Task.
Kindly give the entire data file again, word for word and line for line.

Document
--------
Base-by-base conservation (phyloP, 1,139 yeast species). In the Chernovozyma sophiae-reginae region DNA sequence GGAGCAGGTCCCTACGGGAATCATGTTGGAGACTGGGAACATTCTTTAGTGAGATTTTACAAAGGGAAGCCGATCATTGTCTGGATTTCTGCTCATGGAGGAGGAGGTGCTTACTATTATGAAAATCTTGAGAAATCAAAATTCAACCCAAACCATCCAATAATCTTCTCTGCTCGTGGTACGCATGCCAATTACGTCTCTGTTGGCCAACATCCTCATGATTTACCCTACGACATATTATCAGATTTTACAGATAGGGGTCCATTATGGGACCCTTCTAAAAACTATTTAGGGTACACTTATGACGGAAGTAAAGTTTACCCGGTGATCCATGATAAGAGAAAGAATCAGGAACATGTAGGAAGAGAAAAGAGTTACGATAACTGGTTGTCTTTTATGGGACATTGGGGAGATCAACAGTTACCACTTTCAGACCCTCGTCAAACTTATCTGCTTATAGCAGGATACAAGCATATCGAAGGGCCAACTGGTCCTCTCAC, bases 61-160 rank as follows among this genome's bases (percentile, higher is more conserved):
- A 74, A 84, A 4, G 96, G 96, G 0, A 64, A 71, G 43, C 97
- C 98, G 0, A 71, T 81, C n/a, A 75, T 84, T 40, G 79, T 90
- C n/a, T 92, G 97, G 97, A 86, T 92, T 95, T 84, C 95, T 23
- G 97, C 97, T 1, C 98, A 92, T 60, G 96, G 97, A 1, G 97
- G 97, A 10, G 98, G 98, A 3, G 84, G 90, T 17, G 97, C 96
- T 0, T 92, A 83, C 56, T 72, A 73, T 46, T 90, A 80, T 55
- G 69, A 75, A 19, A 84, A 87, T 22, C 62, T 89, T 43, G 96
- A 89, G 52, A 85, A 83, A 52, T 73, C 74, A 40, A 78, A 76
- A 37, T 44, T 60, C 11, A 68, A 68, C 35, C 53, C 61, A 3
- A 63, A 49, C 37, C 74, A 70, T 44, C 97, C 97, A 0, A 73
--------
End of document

Base-by-base conservation (phyloP, 1,139 yeast species). In the Chernovozyma sophiae-reginae region DNA sequence GGAGCAGGTCCCTACGGGAATCATGTTGGAGACTGGGAACATTCTTTAGTGAGATTTTACAAAGGGAAGCCGATCATTGTCTGGATTTCTGCTCATGGAGGAGGAGGTGCTTACTATTATGAAAATCTTGAGAAATCAAAATTCAACCCAAACCATCCAATAATCTTCTCTGCTCGTGGTACGCATGCCAATTACGTCTCTGTTGGCCAACATCCTCATGATTTACCCTACGACATATTATCAGATTTTACAGATAGGGGTCCATTATGGGACCCTTCTAAAAACTATTTAGGGTACACTTATGACGGAAGTAAAGTTTACCCGGTGATCCATGATAAGAGAAAGAATCAGGAACATGTAGGAAGAGAAAAGAGTTACGATAACTGGTTGTCTTTTATGGGACATTGGGGAGATCAACAGTTACCACTTTCAGACCCTCGTCAAACTTATCTGCTTATAGCAGGATACAAGCATATCGAAGGGCCAACTGGTCCTCTCAC, bases 61-160 rank as follows among this genome's bases (percentile, higher is more conserved):
- A 74, A 84, A 4, G 96, G 96, G 0, A 64, A 71, G 43, C 97
- C 98, G 0, A 71, T 81, C n/a, A 75, T 84, T 40, G 79, T 90
- C n/a, T 92, G 97, G 97, A 86, T 92, T 95, T 84, C 95, T 23
- G 97, C 97, T 1, C 98, A 92, T 60, G 96, G 97, A 1, G 97
- G 97, A 10, G 98, G 98, A 3, G 84, G 90, T 17, G 97, C 96
- T 0, T 92, A 83, C 56, T 72, A 73, T 46, T 90, A 80, T 55
- G 69, A 75, A 19, A 84, A 87, T 22, C 62, T 89, T 43, G 96
- A 89, G 52, A 85, A 83, A 52, T 73, C 74, A 40, A 78, A 76
- A 37, T 44, T 60, C 11, A 68, A 68, C 35, C 53, C 61, A 3
- A 63, A 49, C 37, C 74, A 70, T 44, C 97, C 97, A 0, A 73